Both of these events are highlighted for their economic boost, when the developed and internationally subsidized island isn’t in dire need for cash. Although 11 months of unrest cost Bahrain’s economy an estimated $2 billion in lost revenue and foreign investments, King Hamad desires the perception of “order” above all else. Order maintains political and economic control abroad, whereas disorder scares away both sets of parties. The stronger and weaker forces of an asymmetric conflict wage a constant battle over the perception of stability.
“The reinstatement of our BIC colleagues is part of an important initiative towards national reconciliation and unity for the kingdom as a whole,” Sheikh Salman bin Isa Al-Khalifa, chief executive of the Bahrain International Circuit, told reporters. “I therefore welcome back our colleagues into the BIC family as we now look to focus on the future and the important job at hand.”
Foreign Affairs Minister Shaikh Khalid bin Ahmed Al Khalifa greeted BIAS in similar fashion: “We are looking forward and ahead and sparing no effort in bringing the country together."
The odds of Bahrain’s political collapse remains the lowest of any active uprising. Buttressed by a loyal Sunni minority and unflinching foreign support, King Hamad may be able outlast six years of determined resistance (the length of Bahrain’s last uprising) in the streets, political arena and international media. Except these odds received a boost from the regional phenomena and will continue to increase in proportion to his failed reforms. King Hamad and his foreign allies are slowly asphyxiating themselves. Trapped in their cocoon, the smoke of uprising could eventually ignite into an open blaze - to a point where Al Wefaq and Waad have no choice except to support regime change.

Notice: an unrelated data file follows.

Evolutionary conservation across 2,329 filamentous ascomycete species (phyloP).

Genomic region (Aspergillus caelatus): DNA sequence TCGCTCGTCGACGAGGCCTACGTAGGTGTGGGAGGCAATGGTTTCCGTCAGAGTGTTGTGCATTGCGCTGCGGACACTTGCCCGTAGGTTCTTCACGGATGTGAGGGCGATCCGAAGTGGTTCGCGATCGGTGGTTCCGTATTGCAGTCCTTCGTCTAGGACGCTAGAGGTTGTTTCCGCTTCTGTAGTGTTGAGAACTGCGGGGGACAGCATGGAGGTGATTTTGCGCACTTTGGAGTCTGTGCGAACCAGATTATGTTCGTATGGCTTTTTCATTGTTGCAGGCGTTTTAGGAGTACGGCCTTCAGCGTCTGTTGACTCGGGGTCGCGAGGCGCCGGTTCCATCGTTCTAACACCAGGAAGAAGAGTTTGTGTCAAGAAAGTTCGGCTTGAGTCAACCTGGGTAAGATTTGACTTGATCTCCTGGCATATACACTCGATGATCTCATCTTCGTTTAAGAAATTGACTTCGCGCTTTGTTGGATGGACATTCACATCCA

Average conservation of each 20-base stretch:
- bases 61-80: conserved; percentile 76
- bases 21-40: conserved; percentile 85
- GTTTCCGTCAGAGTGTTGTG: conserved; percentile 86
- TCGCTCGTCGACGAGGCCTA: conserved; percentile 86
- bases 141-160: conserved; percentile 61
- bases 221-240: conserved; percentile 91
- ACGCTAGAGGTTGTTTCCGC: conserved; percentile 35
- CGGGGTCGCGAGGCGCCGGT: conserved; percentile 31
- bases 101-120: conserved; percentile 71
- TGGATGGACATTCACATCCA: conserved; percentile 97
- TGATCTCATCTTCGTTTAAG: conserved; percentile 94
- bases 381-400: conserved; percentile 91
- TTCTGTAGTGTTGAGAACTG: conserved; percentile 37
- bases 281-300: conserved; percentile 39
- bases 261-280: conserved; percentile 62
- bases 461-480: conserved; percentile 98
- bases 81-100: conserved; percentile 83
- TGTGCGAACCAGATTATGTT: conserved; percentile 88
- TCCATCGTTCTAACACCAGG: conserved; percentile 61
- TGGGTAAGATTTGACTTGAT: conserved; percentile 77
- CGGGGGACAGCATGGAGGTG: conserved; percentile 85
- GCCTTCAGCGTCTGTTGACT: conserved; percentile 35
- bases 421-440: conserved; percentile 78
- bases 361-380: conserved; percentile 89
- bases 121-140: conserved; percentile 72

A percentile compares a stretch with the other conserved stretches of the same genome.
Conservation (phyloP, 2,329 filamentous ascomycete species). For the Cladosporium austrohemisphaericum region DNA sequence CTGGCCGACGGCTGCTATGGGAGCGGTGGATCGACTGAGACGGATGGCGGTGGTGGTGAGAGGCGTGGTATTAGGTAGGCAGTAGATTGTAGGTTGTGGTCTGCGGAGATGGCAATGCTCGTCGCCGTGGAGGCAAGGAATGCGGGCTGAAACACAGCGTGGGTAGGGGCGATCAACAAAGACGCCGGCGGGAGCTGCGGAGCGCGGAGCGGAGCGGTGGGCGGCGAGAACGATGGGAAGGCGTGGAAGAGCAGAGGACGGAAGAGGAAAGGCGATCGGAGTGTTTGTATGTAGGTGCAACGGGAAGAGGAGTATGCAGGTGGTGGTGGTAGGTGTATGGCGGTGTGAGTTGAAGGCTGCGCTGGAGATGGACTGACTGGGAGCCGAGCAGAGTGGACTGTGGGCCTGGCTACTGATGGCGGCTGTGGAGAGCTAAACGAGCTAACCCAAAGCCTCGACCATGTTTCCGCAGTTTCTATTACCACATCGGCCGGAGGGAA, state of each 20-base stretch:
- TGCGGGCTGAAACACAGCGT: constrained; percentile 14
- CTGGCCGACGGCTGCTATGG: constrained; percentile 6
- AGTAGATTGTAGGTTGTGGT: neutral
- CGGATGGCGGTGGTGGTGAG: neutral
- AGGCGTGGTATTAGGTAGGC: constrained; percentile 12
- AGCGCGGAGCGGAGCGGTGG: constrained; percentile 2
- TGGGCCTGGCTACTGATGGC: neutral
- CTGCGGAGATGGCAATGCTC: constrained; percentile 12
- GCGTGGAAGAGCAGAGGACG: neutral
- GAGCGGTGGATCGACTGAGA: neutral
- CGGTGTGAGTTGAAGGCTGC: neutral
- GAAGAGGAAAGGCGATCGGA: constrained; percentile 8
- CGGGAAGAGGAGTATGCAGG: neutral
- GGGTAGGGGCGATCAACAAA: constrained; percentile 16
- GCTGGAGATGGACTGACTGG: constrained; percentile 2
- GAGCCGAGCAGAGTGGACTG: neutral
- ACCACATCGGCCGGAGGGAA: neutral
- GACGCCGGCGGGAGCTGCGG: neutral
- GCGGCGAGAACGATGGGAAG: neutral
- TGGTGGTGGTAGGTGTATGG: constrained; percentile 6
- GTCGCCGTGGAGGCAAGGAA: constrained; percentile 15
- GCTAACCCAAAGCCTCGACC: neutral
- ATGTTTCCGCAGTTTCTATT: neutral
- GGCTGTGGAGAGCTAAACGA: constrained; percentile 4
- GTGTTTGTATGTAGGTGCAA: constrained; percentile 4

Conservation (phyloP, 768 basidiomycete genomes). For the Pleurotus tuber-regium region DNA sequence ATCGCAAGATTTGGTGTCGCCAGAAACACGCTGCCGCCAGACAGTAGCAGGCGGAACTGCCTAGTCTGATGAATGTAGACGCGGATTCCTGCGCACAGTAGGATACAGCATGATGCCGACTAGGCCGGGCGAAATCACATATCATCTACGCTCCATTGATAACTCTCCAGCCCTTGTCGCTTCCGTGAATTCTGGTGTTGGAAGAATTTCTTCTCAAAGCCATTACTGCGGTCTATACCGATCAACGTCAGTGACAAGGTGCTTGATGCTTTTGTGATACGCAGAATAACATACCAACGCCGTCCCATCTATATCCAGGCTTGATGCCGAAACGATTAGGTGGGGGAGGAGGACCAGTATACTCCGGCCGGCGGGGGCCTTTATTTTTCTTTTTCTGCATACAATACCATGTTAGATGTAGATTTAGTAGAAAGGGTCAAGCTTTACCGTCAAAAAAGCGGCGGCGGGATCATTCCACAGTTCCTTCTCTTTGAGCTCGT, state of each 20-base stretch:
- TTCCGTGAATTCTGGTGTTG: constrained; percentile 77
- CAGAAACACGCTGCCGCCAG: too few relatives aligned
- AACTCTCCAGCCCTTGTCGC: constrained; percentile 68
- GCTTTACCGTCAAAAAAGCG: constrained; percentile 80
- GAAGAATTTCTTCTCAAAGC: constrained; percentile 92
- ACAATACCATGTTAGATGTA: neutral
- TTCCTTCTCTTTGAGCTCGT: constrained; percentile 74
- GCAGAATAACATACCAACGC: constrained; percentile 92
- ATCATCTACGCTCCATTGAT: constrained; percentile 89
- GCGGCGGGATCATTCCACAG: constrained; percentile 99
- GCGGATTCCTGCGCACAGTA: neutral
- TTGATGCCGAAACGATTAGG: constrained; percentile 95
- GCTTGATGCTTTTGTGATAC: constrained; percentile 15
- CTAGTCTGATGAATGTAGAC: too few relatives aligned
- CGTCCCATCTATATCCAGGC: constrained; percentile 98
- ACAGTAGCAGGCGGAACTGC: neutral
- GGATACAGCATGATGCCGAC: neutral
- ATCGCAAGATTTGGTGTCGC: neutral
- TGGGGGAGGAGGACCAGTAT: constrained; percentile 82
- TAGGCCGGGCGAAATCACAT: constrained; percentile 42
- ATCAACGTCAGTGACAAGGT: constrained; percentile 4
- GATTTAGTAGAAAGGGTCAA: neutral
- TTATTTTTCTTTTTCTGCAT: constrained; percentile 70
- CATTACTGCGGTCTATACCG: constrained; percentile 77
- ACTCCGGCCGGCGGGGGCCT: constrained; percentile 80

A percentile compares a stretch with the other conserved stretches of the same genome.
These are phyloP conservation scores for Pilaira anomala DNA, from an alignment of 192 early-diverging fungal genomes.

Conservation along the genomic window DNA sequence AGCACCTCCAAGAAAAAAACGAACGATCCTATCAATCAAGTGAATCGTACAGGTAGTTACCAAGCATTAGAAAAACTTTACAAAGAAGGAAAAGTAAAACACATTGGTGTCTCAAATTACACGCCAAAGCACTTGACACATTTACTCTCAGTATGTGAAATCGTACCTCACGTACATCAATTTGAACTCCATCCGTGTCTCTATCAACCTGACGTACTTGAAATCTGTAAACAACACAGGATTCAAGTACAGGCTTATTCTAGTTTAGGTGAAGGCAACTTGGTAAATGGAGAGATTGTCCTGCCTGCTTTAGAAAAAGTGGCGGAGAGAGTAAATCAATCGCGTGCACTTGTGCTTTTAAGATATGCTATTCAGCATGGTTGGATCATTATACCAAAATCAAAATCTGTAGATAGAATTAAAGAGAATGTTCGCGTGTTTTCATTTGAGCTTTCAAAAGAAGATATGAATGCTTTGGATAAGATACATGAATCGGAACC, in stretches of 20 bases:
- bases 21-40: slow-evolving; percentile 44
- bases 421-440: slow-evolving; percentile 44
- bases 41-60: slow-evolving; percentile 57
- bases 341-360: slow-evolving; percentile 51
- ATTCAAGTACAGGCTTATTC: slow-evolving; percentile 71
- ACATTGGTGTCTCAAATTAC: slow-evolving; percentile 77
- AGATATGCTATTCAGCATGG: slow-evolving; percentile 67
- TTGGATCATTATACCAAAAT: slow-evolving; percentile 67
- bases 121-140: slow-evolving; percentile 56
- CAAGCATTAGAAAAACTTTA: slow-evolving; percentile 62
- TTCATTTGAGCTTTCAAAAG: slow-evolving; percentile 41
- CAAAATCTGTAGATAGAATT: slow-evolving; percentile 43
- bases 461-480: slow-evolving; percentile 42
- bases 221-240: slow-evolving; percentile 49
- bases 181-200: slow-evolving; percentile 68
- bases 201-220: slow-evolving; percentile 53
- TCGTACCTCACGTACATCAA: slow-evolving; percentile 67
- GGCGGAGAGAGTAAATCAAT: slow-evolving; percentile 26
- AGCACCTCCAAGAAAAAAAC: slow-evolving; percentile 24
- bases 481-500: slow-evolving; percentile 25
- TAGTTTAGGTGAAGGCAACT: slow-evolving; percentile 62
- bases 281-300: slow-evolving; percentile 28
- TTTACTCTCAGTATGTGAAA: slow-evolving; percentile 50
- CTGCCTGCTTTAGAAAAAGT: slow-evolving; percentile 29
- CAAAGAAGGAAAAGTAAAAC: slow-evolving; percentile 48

The King may brush aside Human Rights Watch, but deputy direct Joe Stork offers a realistic prediction of the future: “Since the crackdown on the protests authorities have violently suppressed peaceful demonstrations and silenced dissident voices through arrests, torture, and job dismissal. But people in Bahrain, and throughout the region, have made it clear that violent suppression isn’t going to make the issues go away. People want their rights.”
A wise King would give the people what they want before they demand his crown.